“If Oman and Dondiwos say –” a voice comes from a cluster of old men.

“Enough!” Barabos swings his hand across his face to signal the discussion is over. “Fine. We’ll do as the town elders say, and pray we don’t offend . . .”

This spurs the assembled villagers into tumultuous activity. Maegans slips away and goes to the house he shares with other young men. Besides Dragos, Bogdan, and Miros, a dozen others live communally in Wolf House, but none is there now. He adds wood to the fire from the pile near the hearthstone, finds the bed he normally occupies, and falls asleep, wrapped in warm sheepskins. Wombay sleeps in the doorway.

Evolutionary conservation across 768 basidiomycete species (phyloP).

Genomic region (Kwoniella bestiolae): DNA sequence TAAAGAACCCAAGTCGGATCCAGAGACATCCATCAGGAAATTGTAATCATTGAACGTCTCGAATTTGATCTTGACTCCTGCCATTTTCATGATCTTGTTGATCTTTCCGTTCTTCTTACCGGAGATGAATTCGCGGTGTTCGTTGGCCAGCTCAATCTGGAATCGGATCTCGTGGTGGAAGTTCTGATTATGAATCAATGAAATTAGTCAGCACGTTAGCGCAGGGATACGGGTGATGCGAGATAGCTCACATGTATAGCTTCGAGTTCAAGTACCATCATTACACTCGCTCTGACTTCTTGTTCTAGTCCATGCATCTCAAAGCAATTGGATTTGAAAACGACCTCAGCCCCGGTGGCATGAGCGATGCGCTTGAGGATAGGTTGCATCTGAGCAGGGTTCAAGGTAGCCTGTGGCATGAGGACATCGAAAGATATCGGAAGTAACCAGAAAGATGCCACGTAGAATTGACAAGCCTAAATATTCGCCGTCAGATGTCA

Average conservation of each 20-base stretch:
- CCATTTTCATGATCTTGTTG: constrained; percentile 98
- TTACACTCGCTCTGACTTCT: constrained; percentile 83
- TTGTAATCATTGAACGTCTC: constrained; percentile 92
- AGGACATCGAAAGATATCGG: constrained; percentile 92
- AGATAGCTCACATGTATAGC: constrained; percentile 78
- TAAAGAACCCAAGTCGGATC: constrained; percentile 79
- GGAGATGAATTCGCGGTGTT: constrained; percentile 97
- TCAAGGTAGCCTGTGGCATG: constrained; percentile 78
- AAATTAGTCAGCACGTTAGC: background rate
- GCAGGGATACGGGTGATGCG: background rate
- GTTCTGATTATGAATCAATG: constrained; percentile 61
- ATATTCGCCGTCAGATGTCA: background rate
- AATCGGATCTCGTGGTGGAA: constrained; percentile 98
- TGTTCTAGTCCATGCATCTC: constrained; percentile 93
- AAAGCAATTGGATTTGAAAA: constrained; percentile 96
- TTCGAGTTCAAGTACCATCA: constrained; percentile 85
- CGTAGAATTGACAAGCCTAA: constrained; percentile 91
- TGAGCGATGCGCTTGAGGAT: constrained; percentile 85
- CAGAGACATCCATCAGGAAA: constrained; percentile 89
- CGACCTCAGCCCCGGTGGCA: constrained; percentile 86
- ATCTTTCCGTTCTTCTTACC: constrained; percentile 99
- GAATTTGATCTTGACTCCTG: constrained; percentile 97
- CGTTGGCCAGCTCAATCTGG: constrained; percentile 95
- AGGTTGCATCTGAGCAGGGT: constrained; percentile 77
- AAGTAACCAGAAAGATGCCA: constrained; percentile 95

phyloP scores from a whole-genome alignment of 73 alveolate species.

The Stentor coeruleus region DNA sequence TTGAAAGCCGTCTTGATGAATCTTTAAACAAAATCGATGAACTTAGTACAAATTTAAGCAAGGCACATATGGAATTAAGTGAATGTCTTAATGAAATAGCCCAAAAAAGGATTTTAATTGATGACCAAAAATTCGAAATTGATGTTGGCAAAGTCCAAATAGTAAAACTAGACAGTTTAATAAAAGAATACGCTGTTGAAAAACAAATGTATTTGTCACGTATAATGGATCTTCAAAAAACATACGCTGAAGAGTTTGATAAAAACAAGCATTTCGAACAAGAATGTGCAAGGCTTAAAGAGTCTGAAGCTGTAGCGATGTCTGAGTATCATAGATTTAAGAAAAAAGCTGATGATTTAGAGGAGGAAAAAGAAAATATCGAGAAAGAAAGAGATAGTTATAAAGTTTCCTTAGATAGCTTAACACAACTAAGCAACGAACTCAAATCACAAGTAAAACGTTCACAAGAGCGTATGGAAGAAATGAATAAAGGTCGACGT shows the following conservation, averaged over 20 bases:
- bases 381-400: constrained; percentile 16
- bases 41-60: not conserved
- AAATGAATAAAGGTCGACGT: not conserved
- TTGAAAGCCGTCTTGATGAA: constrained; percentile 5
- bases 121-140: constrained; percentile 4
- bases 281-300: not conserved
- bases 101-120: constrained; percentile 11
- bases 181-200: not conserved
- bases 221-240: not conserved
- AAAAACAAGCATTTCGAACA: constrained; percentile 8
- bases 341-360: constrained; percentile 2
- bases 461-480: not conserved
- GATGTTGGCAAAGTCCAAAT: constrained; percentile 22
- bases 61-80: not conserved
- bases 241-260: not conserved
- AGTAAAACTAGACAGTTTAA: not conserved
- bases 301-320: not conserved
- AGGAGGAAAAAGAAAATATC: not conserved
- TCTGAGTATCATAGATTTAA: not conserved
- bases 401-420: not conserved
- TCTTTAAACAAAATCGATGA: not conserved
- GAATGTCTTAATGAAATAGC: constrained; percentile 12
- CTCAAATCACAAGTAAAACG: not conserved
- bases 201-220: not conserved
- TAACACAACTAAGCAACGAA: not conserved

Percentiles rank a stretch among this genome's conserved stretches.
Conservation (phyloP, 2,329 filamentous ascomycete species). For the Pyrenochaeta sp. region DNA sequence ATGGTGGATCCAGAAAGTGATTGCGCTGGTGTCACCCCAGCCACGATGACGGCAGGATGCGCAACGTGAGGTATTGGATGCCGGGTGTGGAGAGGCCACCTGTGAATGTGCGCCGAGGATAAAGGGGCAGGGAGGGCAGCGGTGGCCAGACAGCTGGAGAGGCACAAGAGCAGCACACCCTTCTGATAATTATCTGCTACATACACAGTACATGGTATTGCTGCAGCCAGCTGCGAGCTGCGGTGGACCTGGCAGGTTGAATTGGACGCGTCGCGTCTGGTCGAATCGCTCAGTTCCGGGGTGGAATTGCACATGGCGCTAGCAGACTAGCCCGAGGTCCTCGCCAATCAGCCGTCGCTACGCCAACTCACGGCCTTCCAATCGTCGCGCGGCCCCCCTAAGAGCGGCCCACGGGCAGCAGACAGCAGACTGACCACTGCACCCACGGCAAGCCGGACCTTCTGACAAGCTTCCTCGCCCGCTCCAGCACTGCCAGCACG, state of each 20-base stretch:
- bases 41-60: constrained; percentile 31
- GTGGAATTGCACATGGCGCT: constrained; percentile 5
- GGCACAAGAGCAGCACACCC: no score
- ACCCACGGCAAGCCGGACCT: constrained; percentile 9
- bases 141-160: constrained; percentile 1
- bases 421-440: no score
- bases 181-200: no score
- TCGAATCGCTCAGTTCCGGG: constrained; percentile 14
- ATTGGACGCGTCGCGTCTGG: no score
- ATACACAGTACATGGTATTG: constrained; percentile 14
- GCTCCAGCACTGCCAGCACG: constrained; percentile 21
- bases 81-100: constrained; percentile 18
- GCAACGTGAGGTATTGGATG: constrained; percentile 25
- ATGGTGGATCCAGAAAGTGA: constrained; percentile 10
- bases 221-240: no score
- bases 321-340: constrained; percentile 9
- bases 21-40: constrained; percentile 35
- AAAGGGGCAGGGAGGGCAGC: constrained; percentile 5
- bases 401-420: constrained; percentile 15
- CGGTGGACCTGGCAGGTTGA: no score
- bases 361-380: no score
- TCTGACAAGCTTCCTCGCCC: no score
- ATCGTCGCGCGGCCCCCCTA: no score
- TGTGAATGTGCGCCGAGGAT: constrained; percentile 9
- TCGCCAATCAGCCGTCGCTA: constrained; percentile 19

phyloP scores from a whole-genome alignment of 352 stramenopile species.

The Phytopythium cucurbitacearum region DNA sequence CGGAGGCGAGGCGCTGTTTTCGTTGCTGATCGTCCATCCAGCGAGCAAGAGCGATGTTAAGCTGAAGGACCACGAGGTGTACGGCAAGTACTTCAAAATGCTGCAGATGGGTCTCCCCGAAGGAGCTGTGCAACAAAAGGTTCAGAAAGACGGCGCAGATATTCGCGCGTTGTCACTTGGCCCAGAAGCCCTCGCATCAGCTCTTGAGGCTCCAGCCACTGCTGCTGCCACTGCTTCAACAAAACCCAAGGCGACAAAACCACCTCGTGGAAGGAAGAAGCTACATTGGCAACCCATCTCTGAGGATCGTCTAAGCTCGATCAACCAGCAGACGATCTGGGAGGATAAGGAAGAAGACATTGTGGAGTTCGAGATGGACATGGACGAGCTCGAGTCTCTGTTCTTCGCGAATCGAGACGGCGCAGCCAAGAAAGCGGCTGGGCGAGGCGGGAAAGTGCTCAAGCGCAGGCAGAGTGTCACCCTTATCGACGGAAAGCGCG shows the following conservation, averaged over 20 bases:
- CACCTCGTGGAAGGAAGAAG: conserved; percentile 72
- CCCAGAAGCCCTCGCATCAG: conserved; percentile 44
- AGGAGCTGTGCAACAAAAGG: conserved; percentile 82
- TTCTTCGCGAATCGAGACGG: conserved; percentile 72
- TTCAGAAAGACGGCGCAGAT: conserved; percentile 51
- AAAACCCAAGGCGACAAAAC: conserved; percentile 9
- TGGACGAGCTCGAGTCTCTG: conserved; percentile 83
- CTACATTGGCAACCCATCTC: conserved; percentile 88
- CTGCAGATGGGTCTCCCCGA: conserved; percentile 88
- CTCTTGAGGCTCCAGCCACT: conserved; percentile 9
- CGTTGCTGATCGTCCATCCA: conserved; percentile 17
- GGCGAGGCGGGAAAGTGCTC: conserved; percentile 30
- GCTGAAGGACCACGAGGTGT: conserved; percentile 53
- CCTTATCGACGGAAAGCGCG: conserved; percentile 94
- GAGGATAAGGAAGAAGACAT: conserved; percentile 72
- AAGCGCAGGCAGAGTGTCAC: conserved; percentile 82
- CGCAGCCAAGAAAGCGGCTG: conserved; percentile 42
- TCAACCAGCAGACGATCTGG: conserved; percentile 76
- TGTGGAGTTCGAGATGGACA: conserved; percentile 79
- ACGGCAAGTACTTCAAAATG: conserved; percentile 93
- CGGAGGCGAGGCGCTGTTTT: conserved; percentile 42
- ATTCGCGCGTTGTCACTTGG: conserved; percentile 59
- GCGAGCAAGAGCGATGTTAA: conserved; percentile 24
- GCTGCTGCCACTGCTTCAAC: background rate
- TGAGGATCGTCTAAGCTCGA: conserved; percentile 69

A number of men and boys mill about town center for a time, talking excitedly, but gradually they disperse to arrange for the feast and the procession. Boys are sent to the ridge to bring back the wild boar’s carcass, along with Dragos, Miros, and Bogdan. Others hurry to catch up with those who returned home disappointed they’d missed the feast. Women rekindle the central fire and skewer two of the wild boar’s quarters, hide removed, on freshly cut poles. These they place in forked posts on either side of the fire. Slowly the pig’s quarters turn and roast. The wild boar’s head is wrapped in damp leaves and buried in coals and ashes near the edge of the fire. Soon the town fills with the pungent aroma of sizzling pork fat dripping onto red hot coals, making crackling flashes of fire. The entire town becomes busy. Some tend to the roasting meat; some prepare the other foods for the feast; others make ready to repeat the Sundown procession and celebration that follows.